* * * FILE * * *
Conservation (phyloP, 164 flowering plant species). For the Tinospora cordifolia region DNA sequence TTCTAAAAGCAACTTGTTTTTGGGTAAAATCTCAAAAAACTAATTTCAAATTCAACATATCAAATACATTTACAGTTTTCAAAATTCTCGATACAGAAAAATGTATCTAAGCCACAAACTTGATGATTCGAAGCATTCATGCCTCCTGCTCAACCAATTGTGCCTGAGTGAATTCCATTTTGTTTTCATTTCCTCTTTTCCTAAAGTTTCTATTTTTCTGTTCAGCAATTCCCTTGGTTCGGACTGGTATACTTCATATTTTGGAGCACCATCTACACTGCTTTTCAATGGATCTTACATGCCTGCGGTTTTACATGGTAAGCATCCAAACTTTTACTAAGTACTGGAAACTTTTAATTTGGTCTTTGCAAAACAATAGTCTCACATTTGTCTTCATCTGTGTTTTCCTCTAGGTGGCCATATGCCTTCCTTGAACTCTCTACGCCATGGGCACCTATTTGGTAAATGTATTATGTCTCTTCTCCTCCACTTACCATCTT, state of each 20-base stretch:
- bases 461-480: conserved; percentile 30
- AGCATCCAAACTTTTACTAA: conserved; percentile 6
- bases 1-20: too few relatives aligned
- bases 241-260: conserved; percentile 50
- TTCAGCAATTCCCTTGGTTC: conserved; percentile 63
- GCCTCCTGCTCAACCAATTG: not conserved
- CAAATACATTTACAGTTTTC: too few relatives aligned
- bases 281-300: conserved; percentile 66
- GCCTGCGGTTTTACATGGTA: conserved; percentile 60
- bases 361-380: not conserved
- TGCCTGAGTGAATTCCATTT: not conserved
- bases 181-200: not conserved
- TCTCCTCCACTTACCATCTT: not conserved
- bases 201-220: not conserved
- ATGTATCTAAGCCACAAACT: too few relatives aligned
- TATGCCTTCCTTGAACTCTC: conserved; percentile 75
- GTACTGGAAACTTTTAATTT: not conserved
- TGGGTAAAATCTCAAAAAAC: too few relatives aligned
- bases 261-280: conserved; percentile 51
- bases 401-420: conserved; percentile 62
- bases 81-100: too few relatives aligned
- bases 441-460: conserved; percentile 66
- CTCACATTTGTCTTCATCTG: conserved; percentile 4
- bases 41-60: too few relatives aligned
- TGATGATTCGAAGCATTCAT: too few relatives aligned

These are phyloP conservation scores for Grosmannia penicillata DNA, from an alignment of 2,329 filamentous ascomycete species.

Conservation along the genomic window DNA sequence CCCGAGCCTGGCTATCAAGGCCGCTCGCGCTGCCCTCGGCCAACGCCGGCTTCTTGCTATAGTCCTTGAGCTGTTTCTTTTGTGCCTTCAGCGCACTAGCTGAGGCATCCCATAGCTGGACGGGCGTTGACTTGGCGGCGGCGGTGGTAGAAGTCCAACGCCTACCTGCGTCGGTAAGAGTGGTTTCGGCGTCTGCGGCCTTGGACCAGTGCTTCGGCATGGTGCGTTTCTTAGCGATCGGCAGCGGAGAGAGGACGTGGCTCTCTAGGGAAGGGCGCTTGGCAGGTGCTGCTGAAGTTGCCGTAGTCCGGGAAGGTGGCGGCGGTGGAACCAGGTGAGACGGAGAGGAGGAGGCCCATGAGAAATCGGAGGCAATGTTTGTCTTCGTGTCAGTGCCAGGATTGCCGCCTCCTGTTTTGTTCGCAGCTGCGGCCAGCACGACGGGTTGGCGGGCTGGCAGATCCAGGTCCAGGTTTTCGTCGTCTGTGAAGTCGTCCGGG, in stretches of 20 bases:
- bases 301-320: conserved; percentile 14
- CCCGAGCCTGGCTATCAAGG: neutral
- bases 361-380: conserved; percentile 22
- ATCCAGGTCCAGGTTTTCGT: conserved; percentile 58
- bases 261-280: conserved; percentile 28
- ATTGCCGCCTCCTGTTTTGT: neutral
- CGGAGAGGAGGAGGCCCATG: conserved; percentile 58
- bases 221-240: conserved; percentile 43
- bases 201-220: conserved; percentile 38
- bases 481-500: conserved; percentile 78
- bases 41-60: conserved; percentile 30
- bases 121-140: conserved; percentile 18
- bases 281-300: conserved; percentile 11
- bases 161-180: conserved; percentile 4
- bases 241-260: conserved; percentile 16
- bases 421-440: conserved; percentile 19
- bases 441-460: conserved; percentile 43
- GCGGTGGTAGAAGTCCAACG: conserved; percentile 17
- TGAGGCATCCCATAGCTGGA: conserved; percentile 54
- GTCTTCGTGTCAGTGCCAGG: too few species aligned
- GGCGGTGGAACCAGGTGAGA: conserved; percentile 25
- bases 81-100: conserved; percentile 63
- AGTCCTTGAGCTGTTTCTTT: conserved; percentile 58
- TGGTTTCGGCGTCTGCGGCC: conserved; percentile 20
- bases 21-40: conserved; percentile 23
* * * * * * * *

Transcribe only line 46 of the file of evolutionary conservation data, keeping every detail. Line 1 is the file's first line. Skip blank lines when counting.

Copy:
- GCGGTGGTAGAAGTCCAACG: conserved; percentile 17